And the scuttlebutt is that there is the potential, still an unconfirmed rumor-- that Mr. Musk may begin to liquidate or already has liquidated some of his position at Tesla, the $1.5 billion in Bitcoin held in treasury at Tesla. Again, this is a speculation. This is rumors fueled by Mr. Musk on Twitter over the weekend. And just to put a little bit of a framework around this, some numbers around where we are right now, we're now trading at about 44,250.
This is off the day's lows of about 42,000. To put that into context, the high, all-time high this cycle, and all-time high period, 14 April about 64,700, depending upon which index you look at. Of course, there's no national best bid, best offer in crypto. So these numbers will vary a little bit from one side to the next. But the bottom line is, it's about a 31% sell-off from the highs.
With that said, let me chum the waters here just a little bit and read a Tweet from you from last Thursday. Our own Raoul Pal had tweeted regarding Elon Musk-- I know it's crazy. But I don't think he's joking. If you want to go to Mars, you are the kind of guy that flaunts his own currency. And he talks about how that would be beneficial to Mr. Musk to have access to unlimited funding.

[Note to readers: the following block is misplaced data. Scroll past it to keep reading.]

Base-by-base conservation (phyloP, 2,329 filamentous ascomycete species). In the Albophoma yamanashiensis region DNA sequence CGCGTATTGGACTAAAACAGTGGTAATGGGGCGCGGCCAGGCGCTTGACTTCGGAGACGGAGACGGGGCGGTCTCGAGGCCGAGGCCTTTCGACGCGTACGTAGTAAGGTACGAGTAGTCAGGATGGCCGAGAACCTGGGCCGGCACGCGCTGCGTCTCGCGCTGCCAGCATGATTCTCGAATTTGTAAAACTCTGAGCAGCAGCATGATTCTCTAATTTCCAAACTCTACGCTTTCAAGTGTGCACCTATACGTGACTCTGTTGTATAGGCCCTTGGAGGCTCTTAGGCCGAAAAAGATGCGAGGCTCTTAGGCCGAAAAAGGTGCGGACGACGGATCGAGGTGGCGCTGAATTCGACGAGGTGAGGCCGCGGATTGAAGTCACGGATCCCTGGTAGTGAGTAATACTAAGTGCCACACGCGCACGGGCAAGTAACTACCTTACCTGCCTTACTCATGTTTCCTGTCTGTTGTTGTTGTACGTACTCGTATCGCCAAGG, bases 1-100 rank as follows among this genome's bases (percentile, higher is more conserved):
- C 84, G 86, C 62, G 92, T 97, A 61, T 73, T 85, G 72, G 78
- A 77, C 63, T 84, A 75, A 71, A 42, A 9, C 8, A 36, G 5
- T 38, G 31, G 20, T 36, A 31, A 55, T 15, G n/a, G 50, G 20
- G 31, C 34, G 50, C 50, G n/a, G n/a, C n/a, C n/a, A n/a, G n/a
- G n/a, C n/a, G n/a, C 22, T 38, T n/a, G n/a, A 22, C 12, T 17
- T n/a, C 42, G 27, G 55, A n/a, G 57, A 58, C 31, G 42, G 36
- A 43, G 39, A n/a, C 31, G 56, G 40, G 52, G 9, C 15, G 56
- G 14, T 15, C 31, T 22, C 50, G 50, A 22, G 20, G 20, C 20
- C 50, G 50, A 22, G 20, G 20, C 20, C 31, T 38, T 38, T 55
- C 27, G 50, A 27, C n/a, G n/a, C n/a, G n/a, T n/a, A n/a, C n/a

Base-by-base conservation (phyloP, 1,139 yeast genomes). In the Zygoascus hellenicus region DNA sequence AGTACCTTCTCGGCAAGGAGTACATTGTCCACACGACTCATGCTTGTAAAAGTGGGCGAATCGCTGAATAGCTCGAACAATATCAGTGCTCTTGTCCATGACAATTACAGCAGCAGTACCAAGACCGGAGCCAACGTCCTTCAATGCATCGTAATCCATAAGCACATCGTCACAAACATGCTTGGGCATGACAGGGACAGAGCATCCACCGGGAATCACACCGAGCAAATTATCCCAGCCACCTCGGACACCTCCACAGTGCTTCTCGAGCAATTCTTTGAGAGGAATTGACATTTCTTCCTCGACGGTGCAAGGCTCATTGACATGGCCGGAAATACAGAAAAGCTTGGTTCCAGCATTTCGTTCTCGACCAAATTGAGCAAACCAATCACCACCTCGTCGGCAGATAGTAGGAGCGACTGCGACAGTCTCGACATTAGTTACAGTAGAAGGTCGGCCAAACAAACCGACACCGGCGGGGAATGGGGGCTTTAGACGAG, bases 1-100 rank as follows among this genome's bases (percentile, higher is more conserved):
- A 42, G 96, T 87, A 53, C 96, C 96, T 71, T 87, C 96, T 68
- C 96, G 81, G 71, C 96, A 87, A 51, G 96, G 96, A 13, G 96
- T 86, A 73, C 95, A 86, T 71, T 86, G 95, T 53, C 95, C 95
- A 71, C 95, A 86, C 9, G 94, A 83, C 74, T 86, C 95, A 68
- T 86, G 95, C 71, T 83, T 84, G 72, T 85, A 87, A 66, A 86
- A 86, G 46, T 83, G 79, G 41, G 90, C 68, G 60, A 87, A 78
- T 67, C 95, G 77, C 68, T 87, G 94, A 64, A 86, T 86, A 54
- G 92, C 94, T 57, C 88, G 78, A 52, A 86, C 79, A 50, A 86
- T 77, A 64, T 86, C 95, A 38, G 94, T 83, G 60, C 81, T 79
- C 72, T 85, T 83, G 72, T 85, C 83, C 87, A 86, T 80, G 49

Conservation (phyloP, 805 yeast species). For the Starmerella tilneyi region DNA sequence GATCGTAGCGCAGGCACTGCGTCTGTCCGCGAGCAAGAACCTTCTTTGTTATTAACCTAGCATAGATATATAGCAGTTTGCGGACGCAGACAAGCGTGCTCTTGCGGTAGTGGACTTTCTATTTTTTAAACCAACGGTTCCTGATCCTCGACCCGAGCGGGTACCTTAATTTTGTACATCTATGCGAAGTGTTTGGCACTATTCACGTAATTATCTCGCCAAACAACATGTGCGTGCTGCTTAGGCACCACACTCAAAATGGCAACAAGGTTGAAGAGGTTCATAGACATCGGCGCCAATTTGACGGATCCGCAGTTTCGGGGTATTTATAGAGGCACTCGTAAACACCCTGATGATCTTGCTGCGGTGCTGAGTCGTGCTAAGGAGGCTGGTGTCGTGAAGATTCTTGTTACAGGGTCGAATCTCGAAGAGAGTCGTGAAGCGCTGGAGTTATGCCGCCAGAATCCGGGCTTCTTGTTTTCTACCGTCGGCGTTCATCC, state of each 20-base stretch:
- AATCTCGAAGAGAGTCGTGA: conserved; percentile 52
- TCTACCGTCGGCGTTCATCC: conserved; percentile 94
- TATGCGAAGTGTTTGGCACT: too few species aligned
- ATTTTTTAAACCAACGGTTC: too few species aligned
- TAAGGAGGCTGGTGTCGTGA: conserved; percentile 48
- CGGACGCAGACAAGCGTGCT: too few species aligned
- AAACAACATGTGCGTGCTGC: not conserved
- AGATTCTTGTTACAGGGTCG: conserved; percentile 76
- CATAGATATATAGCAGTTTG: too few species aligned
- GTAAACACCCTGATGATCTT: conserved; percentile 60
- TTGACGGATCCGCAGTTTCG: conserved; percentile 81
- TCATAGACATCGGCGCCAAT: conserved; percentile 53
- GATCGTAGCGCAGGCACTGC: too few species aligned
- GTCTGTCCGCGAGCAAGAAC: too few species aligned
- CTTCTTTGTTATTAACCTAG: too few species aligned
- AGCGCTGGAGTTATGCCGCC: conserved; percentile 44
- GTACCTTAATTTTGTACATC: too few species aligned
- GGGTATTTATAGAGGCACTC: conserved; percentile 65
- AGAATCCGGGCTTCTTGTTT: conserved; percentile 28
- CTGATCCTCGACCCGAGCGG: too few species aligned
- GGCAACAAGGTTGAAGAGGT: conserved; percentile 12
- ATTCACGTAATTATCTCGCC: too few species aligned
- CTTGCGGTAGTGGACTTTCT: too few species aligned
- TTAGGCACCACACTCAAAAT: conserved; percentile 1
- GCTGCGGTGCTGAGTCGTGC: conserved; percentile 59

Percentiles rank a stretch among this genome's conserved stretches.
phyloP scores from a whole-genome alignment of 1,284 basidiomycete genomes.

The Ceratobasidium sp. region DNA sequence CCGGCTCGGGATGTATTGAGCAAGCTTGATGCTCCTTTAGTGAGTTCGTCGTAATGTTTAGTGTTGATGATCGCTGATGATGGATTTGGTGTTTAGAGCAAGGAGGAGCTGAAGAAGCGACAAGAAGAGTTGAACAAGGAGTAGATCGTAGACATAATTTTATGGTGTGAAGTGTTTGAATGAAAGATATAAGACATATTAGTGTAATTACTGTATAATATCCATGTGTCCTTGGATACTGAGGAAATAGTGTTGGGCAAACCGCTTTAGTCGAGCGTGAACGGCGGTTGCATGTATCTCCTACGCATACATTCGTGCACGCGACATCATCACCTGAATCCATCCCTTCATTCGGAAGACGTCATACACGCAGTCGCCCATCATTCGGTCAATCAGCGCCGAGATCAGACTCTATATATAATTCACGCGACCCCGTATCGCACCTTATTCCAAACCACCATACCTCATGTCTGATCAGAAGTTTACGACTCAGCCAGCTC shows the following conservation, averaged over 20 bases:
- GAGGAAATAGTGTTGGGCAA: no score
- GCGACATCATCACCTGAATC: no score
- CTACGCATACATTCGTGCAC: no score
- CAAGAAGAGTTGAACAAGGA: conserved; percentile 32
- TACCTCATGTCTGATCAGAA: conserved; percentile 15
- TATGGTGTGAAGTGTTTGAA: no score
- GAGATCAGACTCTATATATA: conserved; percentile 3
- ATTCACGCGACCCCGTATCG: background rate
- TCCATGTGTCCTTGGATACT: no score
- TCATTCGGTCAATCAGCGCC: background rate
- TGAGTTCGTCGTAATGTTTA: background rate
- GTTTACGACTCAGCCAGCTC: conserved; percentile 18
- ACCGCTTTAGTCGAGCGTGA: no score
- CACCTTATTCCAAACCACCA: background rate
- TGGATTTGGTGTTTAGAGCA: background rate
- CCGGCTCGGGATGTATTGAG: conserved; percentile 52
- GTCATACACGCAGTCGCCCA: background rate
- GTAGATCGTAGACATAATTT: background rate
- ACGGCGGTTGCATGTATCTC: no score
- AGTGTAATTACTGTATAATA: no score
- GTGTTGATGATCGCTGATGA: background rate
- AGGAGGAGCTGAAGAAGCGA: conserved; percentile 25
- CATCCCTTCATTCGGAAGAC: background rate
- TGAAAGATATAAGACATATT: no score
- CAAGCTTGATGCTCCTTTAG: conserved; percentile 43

To which, you have replied, I think very trenchantly, Maduro in Venezuela also understands the benefits of Ponzi and created Petro cryptocurrency in 2018. Doge, Petro, evidence of BTC scarcity fallacy. Quote, "there are only 21 million BTC, but we can print 21 million cryptocurrencies out of thin air. Key misconception supporting the bubble."